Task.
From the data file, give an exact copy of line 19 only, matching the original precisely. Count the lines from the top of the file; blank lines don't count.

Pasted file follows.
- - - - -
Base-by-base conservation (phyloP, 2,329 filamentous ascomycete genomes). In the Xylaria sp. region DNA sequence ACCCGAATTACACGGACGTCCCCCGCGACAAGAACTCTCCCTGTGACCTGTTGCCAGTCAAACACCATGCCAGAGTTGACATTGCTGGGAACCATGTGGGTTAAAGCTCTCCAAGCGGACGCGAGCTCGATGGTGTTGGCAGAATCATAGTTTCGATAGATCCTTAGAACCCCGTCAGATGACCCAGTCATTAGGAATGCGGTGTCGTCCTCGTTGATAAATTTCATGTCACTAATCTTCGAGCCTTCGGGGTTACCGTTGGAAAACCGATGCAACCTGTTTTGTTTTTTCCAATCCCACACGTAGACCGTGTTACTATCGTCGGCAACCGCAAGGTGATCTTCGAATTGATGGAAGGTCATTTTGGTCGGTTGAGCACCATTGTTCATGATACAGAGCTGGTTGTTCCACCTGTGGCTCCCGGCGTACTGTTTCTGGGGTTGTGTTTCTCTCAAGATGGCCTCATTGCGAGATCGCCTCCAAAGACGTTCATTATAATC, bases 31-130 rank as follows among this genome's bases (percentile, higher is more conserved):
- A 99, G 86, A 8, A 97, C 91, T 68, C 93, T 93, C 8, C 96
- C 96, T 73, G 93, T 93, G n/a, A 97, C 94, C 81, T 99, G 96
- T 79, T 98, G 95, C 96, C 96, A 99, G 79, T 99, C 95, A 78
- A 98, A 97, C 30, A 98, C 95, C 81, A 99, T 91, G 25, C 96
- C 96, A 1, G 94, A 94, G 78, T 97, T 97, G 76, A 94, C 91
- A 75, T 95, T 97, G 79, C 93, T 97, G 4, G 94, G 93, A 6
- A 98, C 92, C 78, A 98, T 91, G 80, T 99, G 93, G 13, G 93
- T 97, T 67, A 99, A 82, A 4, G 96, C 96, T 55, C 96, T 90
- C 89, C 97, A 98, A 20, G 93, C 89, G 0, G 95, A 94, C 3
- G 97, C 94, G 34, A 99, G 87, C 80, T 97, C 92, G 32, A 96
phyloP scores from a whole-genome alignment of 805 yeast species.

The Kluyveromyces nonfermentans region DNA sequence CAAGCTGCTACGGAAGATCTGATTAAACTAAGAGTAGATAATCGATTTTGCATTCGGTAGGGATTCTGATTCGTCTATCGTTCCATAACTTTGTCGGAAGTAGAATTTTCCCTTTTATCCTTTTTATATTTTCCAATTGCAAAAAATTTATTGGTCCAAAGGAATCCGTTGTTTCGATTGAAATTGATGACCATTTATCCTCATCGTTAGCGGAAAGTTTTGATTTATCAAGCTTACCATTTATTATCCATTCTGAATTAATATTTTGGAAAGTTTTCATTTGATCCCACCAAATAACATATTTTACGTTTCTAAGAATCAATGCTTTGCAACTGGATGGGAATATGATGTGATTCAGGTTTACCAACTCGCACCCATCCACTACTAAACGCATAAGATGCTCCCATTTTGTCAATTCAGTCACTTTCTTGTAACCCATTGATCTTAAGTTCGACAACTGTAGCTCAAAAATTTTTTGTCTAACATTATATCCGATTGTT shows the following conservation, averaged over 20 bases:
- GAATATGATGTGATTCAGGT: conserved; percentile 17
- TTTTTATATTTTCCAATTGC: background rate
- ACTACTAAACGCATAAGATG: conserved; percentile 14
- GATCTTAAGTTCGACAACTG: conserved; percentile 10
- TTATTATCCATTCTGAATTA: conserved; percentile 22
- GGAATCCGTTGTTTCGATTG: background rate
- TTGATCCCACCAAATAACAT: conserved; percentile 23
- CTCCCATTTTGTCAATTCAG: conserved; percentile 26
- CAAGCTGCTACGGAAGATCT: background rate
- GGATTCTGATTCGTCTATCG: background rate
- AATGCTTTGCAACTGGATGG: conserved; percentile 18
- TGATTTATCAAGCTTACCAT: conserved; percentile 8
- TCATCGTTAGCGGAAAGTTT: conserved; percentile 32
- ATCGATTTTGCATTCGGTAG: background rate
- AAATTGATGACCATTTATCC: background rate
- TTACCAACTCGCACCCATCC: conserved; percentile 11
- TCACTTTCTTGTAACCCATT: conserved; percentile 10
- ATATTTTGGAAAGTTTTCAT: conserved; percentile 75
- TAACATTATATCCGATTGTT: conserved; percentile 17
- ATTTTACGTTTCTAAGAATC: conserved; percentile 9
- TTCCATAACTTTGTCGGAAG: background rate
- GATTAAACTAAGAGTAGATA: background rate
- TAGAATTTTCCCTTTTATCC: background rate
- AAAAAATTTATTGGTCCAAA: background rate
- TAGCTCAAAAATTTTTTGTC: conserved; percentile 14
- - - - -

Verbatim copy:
- GGAATCCGTTGTTTCGATTG: background rate